NCTE Teachers Talk Literacy

The National Council of Teachers of English (NCTE) annual conference provided Assistant Secretary Peter Cunningham opportunities to hold conversations with the nation’s English teachers.

More than 6,000 teachers from all grade levels attended the conference in Orlando, Florida. This year’s, “Living Literate Lives,” provided a framework for Cunningham to address Education Secretary Arne Duncan’s priorities, including providing assistance for reform at the pre-K-12 levels, supporting teachers and good teaching, and increasing the number of students completing college.

During his two days at the conference, Cunningham held four teacher discussions. He also was the keynote speaker at a general session on Saturday afternoon, and he met with several NCTE executive board members.

At each of the conversations, English teachers expressed their concerns over assessments and advocated for more flexible assessments and an emphasis on critical thinking and reading skills.  When challenged to describe what these assessments should look like, teachers offered a variety of ideas, including portfolio assessments in the language arts in addition to some standardized measurements.

Another recurring theme that surfaced throughout the two days was the need for more collaboration. Teachers expressed the desire for less competition and more cooperation. As dedicated professionals, teachers welcome opportunities to share their experiences and successes with other professionals. Some expressed the need to have more opportunities to implement successful strategies from charter or private schools. “We are all about the kids. We’re professionals who want our nation’s youth to be productive workers and downright good citizens and good people,” said one teacher.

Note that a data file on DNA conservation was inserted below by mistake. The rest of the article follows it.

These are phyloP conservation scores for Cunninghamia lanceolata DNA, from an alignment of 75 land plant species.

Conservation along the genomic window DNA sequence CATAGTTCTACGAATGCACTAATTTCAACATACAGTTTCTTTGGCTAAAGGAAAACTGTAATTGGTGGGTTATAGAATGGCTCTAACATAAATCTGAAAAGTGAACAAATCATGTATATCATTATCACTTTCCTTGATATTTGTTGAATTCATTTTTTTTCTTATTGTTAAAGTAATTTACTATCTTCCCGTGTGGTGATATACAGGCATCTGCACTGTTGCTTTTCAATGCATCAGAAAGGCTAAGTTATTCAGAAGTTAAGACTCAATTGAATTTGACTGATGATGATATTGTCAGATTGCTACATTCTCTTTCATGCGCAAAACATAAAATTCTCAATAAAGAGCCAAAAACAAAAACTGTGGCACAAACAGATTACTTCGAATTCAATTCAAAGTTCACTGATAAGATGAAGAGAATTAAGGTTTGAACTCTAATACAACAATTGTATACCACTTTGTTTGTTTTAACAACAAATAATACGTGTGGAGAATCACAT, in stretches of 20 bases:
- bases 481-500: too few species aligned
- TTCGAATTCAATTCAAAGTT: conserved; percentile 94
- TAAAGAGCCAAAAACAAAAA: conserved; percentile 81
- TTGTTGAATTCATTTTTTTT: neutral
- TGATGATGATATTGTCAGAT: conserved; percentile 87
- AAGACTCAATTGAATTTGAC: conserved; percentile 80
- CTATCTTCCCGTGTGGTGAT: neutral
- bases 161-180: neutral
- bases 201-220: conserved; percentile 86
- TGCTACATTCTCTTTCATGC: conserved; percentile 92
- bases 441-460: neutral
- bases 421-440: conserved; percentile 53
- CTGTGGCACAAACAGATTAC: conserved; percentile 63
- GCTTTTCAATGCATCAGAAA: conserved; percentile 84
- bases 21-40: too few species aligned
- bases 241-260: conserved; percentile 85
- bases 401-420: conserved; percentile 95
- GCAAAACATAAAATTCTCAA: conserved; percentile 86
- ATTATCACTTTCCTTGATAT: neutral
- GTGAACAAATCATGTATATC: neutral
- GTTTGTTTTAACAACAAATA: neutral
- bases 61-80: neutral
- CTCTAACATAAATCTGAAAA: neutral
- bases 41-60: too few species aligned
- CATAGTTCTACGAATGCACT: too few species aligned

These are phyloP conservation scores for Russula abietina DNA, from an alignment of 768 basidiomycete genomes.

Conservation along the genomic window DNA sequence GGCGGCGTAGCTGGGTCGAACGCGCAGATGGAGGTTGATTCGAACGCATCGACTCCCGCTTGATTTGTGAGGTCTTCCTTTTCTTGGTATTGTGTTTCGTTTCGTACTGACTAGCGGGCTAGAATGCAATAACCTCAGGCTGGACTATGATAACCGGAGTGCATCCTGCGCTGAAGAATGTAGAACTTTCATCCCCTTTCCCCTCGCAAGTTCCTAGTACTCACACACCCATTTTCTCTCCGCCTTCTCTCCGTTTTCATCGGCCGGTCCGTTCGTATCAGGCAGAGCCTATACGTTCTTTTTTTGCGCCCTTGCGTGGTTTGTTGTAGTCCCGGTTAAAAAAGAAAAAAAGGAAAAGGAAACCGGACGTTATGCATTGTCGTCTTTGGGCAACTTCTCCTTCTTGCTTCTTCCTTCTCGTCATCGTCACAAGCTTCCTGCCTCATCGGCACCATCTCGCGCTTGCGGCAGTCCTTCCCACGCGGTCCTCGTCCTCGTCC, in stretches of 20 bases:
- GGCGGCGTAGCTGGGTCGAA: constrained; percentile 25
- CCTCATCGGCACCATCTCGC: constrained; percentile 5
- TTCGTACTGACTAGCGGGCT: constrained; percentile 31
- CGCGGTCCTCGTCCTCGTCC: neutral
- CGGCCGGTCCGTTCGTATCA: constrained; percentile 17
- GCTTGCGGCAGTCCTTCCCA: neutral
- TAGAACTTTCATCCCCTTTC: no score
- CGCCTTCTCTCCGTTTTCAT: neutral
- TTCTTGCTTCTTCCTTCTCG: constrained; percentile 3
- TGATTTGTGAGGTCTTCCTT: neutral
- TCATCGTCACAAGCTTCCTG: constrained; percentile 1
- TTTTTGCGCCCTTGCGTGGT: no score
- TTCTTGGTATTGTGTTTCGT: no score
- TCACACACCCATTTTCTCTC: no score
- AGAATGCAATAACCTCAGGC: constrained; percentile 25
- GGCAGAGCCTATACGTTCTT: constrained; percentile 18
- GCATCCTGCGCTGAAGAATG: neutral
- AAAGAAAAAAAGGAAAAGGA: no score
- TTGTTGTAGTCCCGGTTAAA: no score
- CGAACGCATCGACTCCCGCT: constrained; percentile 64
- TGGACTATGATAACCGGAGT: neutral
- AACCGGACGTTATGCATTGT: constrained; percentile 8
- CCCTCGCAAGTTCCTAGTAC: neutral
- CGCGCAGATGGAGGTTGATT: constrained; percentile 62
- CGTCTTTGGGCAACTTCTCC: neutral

Assistant Secretary Cunningham echoed that sentiment in his closing remarks at Saturday’s general session when he said, “We at the Department believe that the work that you are doing is the most important societal work.” He then referenced a recent comment by Tom Friedman that today education is the key to our national security.

Elizabeth Williamson and Antero Garcia

Before joining the Department of Education as Communications Team Lead for the Northeast and Mid-Atlantic states, Elizabeth Williamson taught English in public school. She is currently an adjunct instructor of rhetoric at Temple University.

Antero Garcia is a Teaching Ambassador Fellow who teaches 9th grade English at Manual Arts High School in Los Angeles, CA.